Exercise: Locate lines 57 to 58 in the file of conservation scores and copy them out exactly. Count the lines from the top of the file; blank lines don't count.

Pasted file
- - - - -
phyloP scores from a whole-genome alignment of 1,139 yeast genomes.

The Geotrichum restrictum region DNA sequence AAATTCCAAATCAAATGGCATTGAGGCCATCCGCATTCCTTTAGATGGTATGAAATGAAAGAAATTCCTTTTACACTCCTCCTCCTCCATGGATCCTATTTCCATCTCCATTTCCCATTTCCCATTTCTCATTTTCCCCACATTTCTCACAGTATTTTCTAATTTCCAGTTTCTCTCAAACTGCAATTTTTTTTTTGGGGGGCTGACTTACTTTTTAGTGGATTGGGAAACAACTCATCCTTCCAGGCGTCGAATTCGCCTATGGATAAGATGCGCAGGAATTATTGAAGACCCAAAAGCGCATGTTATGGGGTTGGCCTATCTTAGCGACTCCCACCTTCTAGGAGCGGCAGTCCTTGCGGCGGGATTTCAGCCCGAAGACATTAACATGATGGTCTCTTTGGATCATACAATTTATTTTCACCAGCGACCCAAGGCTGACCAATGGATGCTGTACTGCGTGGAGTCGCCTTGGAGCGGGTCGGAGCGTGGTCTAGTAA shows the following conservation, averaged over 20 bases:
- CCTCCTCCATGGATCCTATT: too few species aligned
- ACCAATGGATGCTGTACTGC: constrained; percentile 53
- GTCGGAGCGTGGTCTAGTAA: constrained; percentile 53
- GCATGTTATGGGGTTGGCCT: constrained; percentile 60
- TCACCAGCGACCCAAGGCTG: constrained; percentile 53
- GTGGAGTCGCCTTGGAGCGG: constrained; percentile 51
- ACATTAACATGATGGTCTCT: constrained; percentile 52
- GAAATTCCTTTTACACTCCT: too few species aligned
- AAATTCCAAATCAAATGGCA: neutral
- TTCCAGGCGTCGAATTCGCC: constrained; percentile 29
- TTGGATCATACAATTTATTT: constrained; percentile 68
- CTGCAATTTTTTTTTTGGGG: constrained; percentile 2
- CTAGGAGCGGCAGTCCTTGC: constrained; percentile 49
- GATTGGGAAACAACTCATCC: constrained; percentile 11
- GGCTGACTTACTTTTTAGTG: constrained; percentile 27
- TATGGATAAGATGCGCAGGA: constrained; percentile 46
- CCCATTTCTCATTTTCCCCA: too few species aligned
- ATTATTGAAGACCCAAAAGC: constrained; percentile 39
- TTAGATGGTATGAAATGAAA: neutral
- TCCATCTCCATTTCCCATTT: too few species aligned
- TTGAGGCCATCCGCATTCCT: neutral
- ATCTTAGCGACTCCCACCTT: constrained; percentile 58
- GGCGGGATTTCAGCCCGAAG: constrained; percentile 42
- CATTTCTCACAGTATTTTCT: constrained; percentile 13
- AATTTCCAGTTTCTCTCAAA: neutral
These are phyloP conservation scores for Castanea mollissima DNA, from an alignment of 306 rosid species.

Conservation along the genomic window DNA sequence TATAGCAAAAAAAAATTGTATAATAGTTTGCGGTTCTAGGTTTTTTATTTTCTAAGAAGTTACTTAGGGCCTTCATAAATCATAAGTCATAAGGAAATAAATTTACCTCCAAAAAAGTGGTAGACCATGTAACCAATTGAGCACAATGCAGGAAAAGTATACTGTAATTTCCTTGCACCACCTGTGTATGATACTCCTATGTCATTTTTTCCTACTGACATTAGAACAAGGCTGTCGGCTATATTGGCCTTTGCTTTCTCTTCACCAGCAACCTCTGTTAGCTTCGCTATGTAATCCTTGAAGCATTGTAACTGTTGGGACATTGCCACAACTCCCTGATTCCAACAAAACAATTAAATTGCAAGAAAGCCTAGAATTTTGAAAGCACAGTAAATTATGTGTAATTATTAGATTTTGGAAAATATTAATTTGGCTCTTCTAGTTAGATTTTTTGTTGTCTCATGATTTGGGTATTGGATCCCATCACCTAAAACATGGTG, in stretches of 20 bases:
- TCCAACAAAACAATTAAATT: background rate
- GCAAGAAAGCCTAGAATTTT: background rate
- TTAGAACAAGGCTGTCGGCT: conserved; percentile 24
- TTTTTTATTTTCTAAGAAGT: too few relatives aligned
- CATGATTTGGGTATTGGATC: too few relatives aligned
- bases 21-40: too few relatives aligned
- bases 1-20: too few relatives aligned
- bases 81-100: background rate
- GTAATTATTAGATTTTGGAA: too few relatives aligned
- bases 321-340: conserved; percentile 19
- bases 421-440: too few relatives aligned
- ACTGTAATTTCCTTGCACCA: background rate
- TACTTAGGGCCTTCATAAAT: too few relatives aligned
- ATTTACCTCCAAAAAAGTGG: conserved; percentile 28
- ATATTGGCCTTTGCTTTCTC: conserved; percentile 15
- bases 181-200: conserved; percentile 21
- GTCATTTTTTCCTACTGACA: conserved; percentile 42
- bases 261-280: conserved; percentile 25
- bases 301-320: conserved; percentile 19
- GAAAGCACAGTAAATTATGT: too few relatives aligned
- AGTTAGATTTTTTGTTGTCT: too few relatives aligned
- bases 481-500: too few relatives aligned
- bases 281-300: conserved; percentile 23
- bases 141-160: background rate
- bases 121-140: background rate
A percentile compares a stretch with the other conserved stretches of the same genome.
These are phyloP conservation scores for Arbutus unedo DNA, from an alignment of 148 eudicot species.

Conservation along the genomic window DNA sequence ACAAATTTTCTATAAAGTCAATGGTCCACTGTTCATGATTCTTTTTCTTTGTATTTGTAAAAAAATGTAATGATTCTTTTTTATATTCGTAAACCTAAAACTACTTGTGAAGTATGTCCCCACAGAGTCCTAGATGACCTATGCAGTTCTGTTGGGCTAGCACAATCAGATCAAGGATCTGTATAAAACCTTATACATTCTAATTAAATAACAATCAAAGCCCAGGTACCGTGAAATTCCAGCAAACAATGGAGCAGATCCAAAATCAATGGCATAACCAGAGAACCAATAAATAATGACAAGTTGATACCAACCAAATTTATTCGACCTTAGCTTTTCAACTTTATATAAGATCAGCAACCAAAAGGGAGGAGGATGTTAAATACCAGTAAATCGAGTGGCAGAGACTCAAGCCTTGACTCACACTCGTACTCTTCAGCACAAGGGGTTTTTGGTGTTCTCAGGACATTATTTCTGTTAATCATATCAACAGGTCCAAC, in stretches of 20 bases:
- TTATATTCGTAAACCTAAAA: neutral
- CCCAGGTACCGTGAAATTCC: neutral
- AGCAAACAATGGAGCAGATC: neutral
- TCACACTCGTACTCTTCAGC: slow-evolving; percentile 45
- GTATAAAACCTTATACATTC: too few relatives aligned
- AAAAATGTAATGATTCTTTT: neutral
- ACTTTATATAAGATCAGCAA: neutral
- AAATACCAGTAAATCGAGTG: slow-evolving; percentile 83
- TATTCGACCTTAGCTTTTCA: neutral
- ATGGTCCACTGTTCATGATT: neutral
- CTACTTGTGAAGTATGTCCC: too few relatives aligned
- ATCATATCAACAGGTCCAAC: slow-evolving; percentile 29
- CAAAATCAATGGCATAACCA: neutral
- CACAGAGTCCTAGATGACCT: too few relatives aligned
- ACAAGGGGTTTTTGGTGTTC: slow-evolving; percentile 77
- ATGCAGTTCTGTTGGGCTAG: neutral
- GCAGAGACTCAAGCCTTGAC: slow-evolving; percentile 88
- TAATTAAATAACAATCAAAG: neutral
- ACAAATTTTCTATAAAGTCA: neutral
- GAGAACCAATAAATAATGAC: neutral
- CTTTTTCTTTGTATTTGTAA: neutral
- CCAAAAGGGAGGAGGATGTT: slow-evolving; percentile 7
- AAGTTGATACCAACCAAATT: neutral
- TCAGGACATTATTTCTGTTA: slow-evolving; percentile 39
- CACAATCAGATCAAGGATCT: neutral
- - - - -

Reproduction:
Conservation along the genomic window DNA sequence ACAAATTTTCTATAAAGTCAATGGTCCACTGTTCATGATTCTTTTTCTTTGTATTTGTAAAAAAATGTAATGATTCTTTTTTATATTCGTAAACCTAAAACTACTTGTGAAGTATGTCCCCACAGAGTCCTAGATGACCTATGCAGTTCTGTTGGGCTAGCACAATCAGATCAAGGATCTGTATAAAACCTTATACATTCTAATTAAATAACAATCAAAGCCCAGGTACCGTGAAATTCCAGCAAACAATGGAGCAGATCCAAAATCAATGGCATAACCAGAGAACCAATAAATAATGACAAGTTGATACCAACCAAATTTATTCGACCTTAGCTTTTCAACTTTATATAAGATCAGCAACCAAAAGGGAGGAGGATGTTAAATACCAGTAAATCGAGTGGCAGAGACTCAAGCCTTGACTCACACTCGTACTCTTCAGCACAAGGGGTTTTTGGTGTTCTCAGGACATTATTTCTGTTAATCATATCAACAGGTCCAAC, in stretches of 20 bases:
- TTATATTCGTAAACCTAAAA: neutral